Khaled Meshaal's decision not to stand for re-election comes at a critical time for Hamas as it re-evaluates its relations with sponsors Syria and Iran. And the single greatest issue is the reconciliation process with Fatah.
Meshaal's move raises doubt on Palestinian unity
Three months after securing a historic prisoner-exchange deal with Israel, Hamas's political leader Khaled Meshaal has said that he will not stand for re-election this summer. The decision comes at a critical time for Hamas as it re-evaluates its relations with sponsors Syria and Iran. And the single greatest issue is the reconciliation process with Fatah.
It is in this respect that Mr Meshaal's decision will be judged. With a reputation as a hardliner with strong ties to Damascus and Tehran, Mr Meshaal has in recent months led reconciliation efforts, and appeared to moderate his position on a two-state solution alongside Israel.
There had been speculation that Hamas leaders in Gaza, opposed to that more tempered stance, might object to Mr Meshaal's re-election. At this point, there are unanswered questions about whether Mr Meshaal's decision is binding, or just a minor episode in the movement's internal politics. How will the project of Palestinian unity be affected? Will relations with Damascus and Tehran change, and will Palestinians in Gaza have a greater voice in decisions?
There is an opportunity for other Hamas members in Gaza to show their mettle, although in recent months Mr Meshaal has helped to steer Hamas in the right direction. Once a critic of Fatah, Mr Meshaal has recently spoken of a Palestine "larger and more important than Gaza" and said "Palestinian people are larger than Hamas". He has also indicated the possibility of recognising Israel in exchange for an independent Palestinian state, itself a major shift in Hamas politics.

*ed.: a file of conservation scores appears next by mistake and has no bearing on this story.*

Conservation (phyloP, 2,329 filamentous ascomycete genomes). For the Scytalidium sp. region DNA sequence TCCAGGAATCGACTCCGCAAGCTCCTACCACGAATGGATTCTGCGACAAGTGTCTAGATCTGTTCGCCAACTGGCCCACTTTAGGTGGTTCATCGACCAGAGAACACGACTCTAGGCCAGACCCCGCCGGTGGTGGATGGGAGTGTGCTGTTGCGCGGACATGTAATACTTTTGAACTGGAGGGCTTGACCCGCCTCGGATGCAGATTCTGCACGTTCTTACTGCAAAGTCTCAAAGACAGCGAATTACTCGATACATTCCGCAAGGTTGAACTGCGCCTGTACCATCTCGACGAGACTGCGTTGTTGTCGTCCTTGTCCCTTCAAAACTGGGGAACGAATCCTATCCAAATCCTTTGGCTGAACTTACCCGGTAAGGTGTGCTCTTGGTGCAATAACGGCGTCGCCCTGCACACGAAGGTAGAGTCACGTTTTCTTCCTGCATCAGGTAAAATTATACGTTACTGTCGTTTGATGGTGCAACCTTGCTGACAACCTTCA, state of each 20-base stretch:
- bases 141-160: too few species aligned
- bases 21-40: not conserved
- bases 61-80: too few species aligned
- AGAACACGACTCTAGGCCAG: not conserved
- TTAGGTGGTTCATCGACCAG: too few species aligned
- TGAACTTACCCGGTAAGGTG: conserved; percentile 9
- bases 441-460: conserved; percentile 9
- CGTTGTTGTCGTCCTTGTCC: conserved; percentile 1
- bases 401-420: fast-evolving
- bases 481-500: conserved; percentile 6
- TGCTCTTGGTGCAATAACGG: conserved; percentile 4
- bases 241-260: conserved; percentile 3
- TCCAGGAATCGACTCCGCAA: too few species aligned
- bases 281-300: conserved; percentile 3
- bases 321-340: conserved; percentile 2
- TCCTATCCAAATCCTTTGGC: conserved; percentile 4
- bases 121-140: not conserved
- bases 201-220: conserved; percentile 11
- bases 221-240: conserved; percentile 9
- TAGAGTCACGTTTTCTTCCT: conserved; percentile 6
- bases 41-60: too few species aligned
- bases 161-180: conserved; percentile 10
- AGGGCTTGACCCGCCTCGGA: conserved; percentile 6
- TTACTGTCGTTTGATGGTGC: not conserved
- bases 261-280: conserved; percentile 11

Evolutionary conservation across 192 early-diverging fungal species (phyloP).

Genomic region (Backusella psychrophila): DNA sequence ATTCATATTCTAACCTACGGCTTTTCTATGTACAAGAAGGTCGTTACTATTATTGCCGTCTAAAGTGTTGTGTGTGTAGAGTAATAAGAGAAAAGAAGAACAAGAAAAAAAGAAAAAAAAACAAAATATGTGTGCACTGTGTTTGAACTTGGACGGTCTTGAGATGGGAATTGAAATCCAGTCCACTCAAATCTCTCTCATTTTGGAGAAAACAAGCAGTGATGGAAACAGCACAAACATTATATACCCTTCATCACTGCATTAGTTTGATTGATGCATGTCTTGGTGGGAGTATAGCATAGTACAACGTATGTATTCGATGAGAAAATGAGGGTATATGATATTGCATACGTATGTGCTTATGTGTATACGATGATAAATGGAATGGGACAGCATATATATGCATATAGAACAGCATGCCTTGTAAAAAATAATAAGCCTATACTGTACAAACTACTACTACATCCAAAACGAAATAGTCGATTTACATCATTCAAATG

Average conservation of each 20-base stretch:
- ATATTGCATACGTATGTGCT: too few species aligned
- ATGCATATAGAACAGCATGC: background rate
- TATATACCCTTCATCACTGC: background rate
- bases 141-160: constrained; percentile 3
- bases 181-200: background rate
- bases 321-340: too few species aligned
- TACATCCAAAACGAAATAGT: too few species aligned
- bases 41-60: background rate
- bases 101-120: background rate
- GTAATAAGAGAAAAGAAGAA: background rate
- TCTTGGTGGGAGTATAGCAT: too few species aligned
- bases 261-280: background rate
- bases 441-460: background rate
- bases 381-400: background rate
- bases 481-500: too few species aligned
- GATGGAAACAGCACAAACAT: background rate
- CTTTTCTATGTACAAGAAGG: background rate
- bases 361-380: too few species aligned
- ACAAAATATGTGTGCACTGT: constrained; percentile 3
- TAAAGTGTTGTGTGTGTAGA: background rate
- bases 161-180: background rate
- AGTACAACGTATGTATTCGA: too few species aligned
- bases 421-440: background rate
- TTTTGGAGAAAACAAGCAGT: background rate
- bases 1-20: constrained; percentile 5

This evolved vision for the movement has been opposed by many leaders in the Gaza Strip, and may have led to Mr Meshaal's decision to step down. On the one hand, political debate and leadership change within Hamas is natural, even healthy. But it would be to the detriment of Palestinians in general if this newfound pragmatic approach is the casualty.
Palestinian unity remains the critical first step to move forward. Arab states are less likely to support a fractured Palestinian Authority, and an increasingly aggressive Israeli occupation has always manipulated divisions among Palestinians to its own advantage.
If Mr Meshaal's departure means less influence by Damascus and Tehran, and empowers Palestinians on the ground within the Gaza Strip, so much the better. But they would be wise to heed his words that Palestine is indeed larger than just Hamas or Gaza.
Domestic politics have yet to run their course. Regardless, while Mr Meshaal remains in office he would do well to bring his faction closer to the Palestinian Authority. And we can hope that his successors are equally pragmatic.